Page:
“The city had become a ghost town,” remembers Carlos Castillo, the executive chef and co-owner at Frarsa. Carlos left the city when he was 16 to pursue his culinary career. After six months of training in Oaxaca, Carlos moved to France and spent over three years working in fine-dining establishments in Paris, Marseille, and Lyon. He then moved to San Francisco, where he worked as the sous chef at Flour + Water, before returning to the border. According to Carlos, the culinary scene was limited before Juarez became safer. “It’s after the violence [stopped] that the dining scene started happening,” he says. “Before, you had a lot of traditional Mexican restaurants and steakhouses.”
Frarsa, which opened in June and is Carlos’s first restaurant, has been very well received. Frarsa offers a creative take on Italian cuisine, with the menu changing every month based on seasonal produce—a rarity for a place like Juarez, where restaurants offer a fixed menu regardless of the time of year. Classic Italian dishes maintain a focus on Mexican ingredients: rigatoni with mirasole chile, ravioli with cream of elote. There’s rabbit stuffed with Huitlacoche and fontina cheese and served with poblano puree and pumpkin flower sauce.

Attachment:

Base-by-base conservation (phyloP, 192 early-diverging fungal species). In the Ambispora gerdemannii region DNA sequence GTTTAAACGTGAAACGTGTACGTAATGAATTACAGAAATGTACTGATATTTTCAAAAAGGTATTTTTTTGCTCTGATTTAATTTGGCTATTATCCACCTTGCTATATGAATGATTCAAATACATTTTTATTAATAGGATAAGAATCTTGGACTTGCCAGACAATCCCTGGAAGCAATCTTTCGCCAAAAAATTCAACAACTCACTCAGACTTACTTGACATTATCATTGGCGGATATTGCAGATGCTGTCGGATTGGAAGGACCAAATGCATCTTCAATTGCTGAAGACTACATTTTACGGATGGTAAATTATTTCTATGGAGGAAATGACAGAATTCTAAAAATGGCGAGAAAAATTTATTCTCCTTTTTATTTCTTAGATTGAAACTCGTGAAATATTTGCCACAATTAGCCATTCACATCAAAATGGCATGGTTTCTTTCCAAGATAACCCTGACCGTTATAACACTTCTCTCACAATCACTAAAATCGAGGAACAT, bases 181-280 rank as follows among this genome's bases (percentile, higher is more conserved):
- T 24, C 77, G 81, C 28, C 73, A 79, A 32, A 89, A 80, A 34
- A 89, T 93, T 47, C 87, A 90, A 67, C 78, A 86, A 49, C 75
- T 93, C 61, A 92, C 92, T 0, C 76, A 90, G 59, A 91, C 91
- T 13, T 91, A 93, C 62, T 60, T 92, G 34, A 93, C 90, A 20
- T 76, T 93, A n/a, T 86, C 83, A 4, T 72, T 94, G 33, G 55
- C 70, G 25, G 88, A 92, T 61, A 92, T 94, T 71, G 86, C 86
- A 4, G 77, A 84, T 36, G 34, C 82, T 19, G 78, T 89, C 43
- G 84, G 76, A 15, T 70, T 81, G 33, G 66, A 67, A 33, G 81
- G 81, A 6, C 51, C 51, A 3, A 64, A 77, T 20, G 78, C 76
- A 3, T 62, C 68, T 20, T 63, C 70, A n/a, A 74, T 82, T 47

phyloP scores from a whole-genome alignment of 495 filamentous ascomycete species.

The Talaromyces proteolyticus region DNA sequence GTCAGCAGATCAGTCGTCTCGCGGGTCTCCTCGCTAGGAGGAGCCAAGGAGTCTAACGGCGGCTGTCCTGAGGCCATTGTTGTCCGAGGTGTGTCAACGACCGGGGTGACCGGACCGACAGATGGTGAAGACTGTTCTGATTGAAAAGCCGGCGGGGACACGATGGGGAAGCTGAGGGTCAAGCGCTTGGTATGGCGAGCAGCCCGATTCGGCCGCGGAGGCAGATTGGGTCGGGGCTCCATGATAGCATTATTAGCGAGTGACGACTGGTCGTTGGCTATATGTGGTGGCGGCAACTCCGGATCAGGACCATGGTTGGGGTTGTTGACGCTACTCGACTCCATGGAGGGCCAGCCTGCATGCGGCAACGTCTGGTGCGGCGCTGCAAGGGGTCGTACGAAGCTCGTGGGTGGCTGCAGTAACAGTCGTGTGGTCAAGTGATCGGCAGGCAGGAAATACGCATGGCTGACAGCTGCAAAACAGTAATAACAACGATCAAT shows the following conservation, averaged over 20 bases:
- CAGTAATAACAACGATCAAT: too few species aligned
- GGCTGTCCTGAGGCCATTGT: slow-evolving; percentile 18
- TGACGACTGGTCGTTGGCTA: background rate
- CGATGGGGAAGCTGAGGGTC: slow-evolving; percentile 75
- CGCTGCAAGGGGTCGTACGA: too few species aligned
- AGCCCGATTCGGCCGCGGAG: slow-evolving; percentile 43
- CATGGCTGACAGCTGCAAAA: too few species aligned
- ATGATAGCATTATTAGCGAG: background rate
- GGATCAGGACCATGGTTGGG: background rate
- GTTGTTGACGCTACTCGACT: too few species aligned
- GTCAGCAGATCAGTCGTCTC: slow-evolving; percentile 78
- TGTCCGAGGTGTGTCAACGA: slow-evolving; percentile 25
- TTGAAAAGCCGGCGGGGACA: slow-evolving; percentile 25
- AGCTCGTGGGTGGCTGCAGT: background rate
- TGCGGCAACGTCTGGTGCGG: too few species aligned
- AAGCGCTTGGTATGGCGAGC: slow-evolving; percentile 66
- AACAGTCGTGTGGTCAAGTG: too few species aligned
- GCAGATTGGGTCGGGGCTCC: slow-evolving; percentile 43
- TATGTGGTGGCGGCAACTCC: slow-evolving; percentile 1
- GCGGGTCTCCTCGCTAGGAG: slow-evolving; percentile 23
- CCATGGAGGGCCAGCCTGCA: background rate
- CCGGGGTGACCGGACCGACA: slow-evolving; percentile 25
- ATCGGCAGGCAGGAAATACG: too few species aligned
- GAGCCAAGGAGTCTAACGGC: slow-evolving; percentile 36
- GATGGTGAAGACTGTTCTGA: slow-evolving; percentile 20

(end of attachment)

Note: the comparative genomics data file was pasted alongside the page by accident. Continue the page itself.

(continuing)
Frarsa’s concept is inspired by Carlos’s experience at Flour + Water. “There was no pretentiousness at Flour and Water. Just great food, great flavors,” Carlos remembers of his time in SF. He wanted to bring back a similar concept and energy to Juarez. The restaurant’s instant popularity has taken Carlos by surprise. “I didn’t think this place was going to be so successful,” he laughs. “I have gotten a great response from people because the dishes are different from what they are used to.”